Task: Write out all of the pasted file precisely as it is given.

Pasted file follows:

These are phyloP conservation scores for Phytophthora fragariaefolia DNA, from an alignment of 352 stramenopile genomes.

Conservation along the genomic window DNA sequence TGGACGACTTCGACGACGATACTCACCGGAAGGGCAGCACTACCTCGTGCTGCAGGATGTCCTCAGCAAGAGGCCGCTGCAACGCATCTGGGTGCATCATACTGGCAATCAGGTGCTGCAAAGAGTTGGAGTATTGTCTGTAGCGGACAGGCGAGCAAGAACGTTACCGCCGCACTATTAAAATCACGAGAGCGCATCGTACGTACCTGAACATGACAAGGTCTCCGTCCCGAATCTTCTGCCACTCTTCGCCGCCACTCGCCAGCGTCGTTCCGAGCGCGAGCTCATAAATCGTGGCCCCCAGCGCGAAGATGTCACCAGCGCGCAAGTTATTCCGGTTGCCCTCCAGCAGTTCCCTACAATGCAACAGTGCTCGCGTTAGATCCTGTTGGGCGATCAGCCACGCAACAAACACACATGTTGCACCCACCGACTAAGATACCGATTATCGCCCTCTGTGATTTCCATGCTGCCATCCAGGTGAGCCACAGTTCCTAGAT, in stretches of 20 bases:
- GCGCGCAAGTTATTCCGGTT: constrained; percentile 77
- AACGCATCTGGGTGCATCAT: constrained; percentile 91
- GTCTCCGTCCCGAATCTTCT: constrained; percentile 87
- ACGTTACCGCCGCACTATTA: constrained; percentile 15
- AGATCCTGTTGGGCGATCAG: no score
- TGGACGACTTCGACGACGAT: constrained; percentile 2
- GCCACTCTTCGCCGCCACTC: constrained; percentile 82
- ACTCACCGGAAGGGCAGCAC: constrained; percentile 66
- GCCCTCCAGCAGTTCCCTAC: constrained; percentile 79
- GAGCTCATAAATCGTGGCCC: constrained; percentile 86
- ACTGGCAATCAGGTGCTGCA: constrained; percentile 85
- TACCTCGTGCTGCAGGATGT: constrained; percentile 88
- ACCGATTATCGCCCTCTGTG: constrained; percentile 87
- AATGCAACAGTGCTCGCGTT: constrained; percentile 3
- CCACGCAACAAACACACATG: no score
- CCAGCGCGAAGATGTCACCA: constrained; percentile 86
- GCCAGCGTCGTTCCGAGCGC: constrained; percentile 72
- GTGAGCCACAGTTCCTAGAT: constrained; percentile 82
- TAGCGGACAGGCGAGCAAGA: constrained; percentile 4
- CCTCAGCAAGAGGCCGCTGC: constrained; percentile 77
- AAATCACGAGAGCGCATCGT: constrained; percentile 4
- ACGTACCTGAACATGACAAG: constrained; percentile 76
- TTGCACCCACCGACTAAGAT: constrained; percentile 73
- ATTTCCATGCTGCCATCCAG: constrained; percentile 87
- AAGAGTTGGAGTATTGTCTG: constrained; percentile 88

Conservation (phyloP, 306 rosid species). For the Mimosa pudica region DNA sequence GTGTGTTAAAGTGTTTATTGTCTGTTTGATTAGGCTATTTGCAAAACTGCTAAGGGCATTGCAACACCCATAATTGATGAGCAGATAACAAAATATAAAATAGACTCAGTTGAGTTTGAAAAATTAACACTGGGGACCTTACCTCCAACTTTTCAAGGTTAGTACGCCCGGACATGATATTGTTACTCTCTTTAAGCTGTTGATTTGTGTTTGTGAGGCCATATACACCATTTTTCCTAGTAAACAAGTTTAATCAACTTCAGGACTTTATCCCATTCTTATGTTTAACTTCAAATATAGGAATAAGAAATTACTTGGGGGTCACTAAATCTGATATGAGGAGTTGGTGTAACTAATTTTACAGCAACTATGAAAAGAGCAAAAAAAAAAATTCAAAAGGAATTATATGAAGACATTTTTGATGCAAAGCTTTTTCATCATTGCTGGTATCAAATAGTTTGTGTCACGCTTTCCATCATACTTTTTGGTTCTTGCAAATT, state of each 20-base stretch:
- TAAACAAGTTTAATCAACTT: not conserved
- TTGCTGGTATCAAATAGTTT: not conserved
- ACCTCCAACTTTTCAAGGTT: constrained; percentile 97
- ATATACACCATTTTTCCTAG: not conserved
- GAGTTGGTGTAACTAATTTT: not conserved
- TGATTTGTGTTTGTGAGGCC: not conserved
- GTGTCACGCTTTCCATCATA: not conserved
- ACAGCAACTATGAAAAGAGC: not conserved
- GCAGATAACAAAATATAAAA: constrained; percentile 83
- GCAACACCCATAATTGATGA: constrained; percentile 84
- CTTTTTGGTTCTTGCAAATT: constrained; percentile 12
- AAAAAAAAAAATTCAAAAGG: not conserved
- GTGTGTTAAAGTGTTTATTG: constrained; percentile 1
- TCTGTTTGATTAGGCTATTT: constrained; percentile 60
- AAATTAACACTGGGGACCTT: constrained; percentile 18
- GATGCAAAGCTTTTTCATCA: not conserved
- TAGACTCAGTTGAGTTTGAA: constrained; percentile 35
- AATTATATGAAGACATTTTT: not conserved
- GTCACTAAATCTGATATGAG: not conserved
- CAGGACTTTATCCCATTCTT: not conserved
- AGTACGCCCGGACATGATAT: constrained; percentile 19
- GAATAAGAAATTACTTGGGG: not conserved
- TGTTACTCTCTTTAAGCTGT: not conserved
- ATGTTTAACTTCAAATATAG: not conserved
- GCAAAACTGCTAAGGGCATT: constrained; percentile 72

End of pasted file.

These are phyloP conservation scores for Phytophthora fragariaefolia DNA, from an alignment of 352 stramenopile genomes.

Conservation along the genomic window DNA sequence TGGACGACTTCGACGACGATACTCACCGGAAGGGCAGCACTACCTCGTGCTGCAGGATGTCCTCAGCAAGAGGCCGCTGCAACGCATCTGGGTGCATCATACTGGCAATCAGGTGCTGCAAAGAGTTGGAGTATTGTCTGTAGCGGACAGGCGAGCAAGAACGTTACCGCCGCACTATTAAAATCACGAGAGCGCATCGTACGTACCTGAACATGACAAGGTCTCCGTCCCGAATCTTCTGCCACTCTTCGCCGCCACTCGCCAGCGTCGTTCCGAGCGCGAGCTCATAAATCGTGGCCCCCAGCGCGAAGATGTCACCAGCGCGCAAGTTATTCCGGTTGCCCTCCAGCAGTTCCCTACAATGCAACAGTGCTCGCGTTAGATCCTGTTGGGCGATCAGCCACGCAACAAACACACATGTTGCACCCACCGACTAAGATACCGATTATCGCCCTCTGTGATTTCCATGCTGCCATCCAGGTGAGCCACAGTTCCTAGAT, in stretches of 20 bases:
- GCGCGCAAGTTATTCCGGTT: constrained; percentile 77
- AACGCATCTGGGTGCATCAT: constrained; percentile 91
- GTCTCCGTCCCGAATCTTCT: constrained; percentile 87
- ACGTTACCGCCGCACTATTA: constrained; percentile 15
- AGATCCTGTTGGGCGATCAG: no score
- TGGACGACTTCGACGACGAT: constrained; percentile 2
- GCCACTCTTCGCCGCCACTC: constrained; percentile 82
- ACTCACCGGAAGGGCAGCAC: constrained; percentile 66
- GCCCTCCAGCAGTTCCCTAC: constrained; percentile 79
- GAGCTCATAAATCGTGGCCC: constrained; percentile 86
- ACTGGCAATCAGGTGCTGCA: constrained; percentile 85
- TACCTCGTGCTGCAGGATGT: constrained; percentile 88
- ACCGATTATCGCCCTCTGTG: constrained; percentile 87
- AATGCAACAGTGCTCGCGTT: constrained; percentile 3
- CCACGCAACAAACACACATG: no score
- CCAGCGCGAAGATGTCACCA: constrained; percentile 86
- GCCAGCGTCGTTCCGAGCGC: constrained; percentile 72
- GTGAGCCACAGTTCCTAGAT: constrained; percentile 82
- TAGCGGACAGGCGAGCAAGA: constrained; percentile 4
- CCTCAGCAAGAGGCCGCTGC: constrained; percentile 77
- AAATCACGAGAGCGCATCGT: constrained; percentile 4
- ACGTACCTGAACATGACAAG: constrained; percentile 76
- TTGCACCCACCGACTAAGAT: constrained; percentile 73
- ATTTCCATGCTGCCATCCAG: constrained; percentile 87
- AAGAGTTGGAGTATTGTCTG: constrained; percentile 88

Conservation (phyloP, 306 rosid species). For the Mimosa pudica region DNA sequence GTGTGTTAAAGTGTTTATTGTCTGTTTGATTAGGCTATTTGCAAAACTGCTAAGGGCATTGCAACACCCATAATTGATGAGCAGATAACAAAATATAAAATAGACTCAGTTGAGTTTGAAAAATTAACACTGGGGACCTTACCTCCAACTTTTCAAGGTTAGTACGCCCGGACATGATATTGTTACTCTCTTTAAGCTGTTGATTTGTGTTTGTGAGGCCATATACACCATTTTTCCTAGTAAACAAGTTTAATCAACTTCAGGACTTTATCCCATTCTTATGTTTAACTTCAAATATAGGAATAAGAAATTACTTGGGGGTCACTAAATCTGATATGAGGAGTTGGTGTAACTAATTTTACAGCAACTATGAAAAGAGCAAAAAAAAAAATTCAAAAGGAATTATATGAAGACATTTTTGATGCAAAGCTTTTTCATCATTGCTGGTATCAAATAGTTTGTGTCACGCTTTCCATCATACTTTTTGGTTCTTGCAAATT, state of each 20-base stretch:
- TAAACAAGTTTAATCAACTT: not conserved
- TTGCTGGTATCAAATAGTTT: not conserved
- ACCTCCAACTTTTCAAGGTT: constrained; percentile 97
- ATATACACCATTTTTCCTAG: not conserved
- GAGTTGGTGTAACTAATTTT: not conserved
- TGATTTGTGTTTGTGAGGCC: not conserved
- GTGTCACGCTTTCCATCATA: not conserved
- ACAGCAACTATGAAAAGAGC: not conserved
- GCAGATAACAAAATATAAAA: constrained; percentile 83
- GCAACACCCATAATTGATGA: constrained; percentile 84
- CTTTTTGGTTCTTGCAAATT: constrained; percentile 12
- AAAAAAAAAAATTCAAAAGG: not conserved
- GTGTGTTAAAGTGTTTATTG: constrained; percentile 1
- TCTGTTTGATTAGGCTATTT: constrained; percentile 60
- AAATTAACACTGGGGACCTT: constrained; percentile 18
- GATGCAAAGCTTTTTCATCA: not conserved
- TAGACTCAGTTGAGTTTGAA: constrained; percentile 35
- AATTATATGAAGACATTTTT: not conserved
- GTCACTAAATCTGATATGAG: not conserved
- CAGGACTTTATCCCATTCTT: not conserved
- AGTACGCCCGGACATGATAT: constrained; percentile 19
- GAATAAGAAATTACTTGGGG: not conserved
- TGTTACTCTCTTTAAGCTGT: not conserved
- ATGTTTAACTTCAAATATAG: not conserved
- GCAAAACTGCTAAGGGCATT: constrained; percentile 72